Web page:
Real time tracking of the human body

Submission history
Contents:
  1. Pfinder : real-time tracking of the human body
  2. Sony's 'Real-time tracking' is a big leap forward for autofocus
  3. A GPS for inside your body
  4. References
  5. Advanced Realtime Tracking

Pfinder : real-time tracking of the human body

We are excited to release a TensorFlow Lite sample application for human pose estimation on Android using the PoseNet model. PoseNet is a vision model that estimates the pose of a person in an image or video by detecting the positions of key body parts.

The pose estimation model does not identify who is in an image; only the positions of key body parts. Check out the source code! There are many possibilities with pose estimation. To name a few, developers can augment reality based on images of the body, animate computer graphic characters , and analyze the gait of athletes in sports. This sample application will make it easier for app developers and machine learning experts to explore the possibilities of a light-weight mobile model. In contrast with the existing Android examples that are written in Java, the PoseNet sample app was developed in Kotlin.

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Sony's 'Real-time tracking' is a big leap forward for autofocus

The goal of developing the app was to make it easy for anyone to use the PoseNet model with minimal overhead. The sample app includes a PoseNet library that abstracts away the complexities of the model. The diagram below shows the workflow between the application, PoseNet library, and TensorFlow Lite library. The Person class contains the locations of the key body parts with their associated confidence scores.

The team used a wireless technology that they've previously demonstrated to detect heart rate, breathing and movement. Interestingly, the marker inside the body does not need to transmit any wireless signal.


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It simply reflects the signal transmitted by a device outside the body, without needing a battery or any other external source of energy. A key challenge in using wireless signals in this way is the many competing reflections that bounce off a person's body. In fact, the signals that reflect off a person's skin are actually million times more powerful than the signals of the metal marker itself. To overcome this, the team designed an approach that essentially separates the interfering skin signals from the ones they're trying to measure. They did this using a small semiconductor device called a "diode" that can mix signals together so that the team can then filter out the skin-related signals.

A GPS for inside your body

When all of the signals reflect back to the system, the system only picks up the combined frequencies , thereby filtering out the original frequencies that came from the patient's skin. ReMix makes a leap in this direction by showing that the wireless component of implantable devices may no longer be the bottleneck. One potential application for ReMix is in proton therapy, a type of cancer treatment that involves bombarding tumors with beams of magnet-controlled protons.

The approach allows doctors to prescribe higher doses of radiation, but requires a very high degree of precision, which means that it's usually limited to only certain cancers. Its success hinges on something that's actually quite unreliable: a tumor staying exactly where it is during the radiation process.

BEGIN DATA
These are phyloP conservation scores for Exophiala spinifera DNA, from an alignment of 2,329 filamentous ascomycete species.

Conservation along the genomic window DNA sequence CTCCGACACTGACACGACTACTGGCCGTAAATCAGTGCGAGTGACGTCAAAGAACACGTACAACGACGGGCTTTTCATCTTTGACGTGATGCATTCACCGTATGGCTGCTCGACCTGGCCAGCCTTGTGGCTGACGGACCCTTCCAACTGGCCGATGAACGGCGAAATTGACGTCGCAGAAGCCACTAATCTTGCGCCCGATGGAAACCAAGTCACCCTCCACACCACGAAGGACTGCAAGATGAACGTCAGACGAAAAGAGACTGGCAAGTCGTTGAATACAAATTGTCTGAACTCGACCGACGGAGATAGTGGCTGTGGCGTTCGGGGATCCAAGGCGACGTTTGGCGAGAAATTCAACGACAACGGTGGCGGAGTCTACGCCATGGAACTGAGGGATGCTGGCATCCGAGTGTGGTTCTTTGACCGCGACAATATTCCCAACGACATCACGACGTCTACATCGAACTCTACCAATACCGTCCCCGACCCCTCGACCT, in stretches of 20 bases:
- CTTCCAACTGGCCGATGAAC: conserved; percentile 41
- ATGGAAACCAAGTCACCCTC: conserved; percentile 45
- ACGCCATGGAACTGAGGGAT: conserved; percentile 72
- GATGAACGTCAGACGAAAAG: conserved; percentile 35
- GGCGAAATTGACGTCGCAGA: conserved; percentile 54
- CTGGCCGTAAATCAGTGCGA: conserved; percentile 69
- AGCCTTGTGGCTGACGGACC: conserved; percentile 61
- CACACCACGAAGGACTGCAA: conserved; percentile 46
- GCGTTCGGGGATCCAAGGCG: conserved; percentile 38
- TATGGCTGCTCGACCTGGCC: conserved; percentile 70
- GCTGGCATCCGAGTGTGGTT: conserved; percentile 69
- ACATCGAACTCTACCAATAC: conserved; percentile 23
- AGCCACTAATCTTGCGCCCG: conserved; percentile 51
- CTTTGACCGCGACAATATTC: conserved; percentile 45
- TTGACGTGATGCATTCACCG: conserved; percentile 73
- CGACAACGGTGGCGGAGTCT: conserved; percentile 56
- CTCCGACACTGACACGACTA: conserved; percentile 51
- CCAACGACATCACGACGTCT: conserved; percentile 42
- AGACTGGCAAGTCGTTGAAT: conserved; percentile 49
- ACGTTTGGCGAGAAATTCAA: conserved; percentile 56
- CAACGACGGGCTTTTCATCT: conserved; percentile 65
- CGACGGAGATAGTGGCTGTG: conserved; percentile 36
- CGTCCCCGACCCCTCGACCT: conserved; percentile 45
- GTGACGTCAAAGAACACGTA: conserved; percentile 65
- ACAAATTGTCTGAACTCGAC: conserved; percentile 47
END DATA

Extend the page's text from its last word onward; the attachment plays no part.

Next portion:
To overcome this, the team designed an approach that essentially separates the interfering skin signals from the ones they're trying to measure. They did this using a small semiconductor device called a "diode" that can mix signals together so that the team can then filter out the skin-related signals.

References

When all of the signals reflect back to the system, the system only picks up the combined frequencies , thereby filtering out the original frequencies that came from the patient's skin. ReMix makes a leap in this direction by showing that the wireless component of implantable devices may no longer be the bottleneck.

One potential application for ReMix is in proton therapy, a type of cancer treatment that involves bombarding tumors with beams of magnet-controlled protons.


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  5. The approach allows doctors to prescribe higher doses of radiation, but requires a very high degree of precision, which means that it's usually limited to only certain cancers. Its success hinges on something that's actually quite unreliable: a tumor staying exactly where it is during the radiation process.

    Advanced Realtime Tracking

    If a tumor moves, then healthy areas could be exposed to the radiation. But with a small marker like ReMix's, doctors could better determine the location of a tumor in real-time, and be able to either pause the treatment or steer the beam into the right position to deal with the movement.

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    To be clear, ReMix is not yet accurate enough to be used in clinical settings -- Katabi says a margin of error closer to a couple of millimeters would be necessary for actual implementation. There are still many challenges ahead for improving ReMix. The team next hopes to combine the wireless data with medical information like MRI scans to further improve the system's accuracy.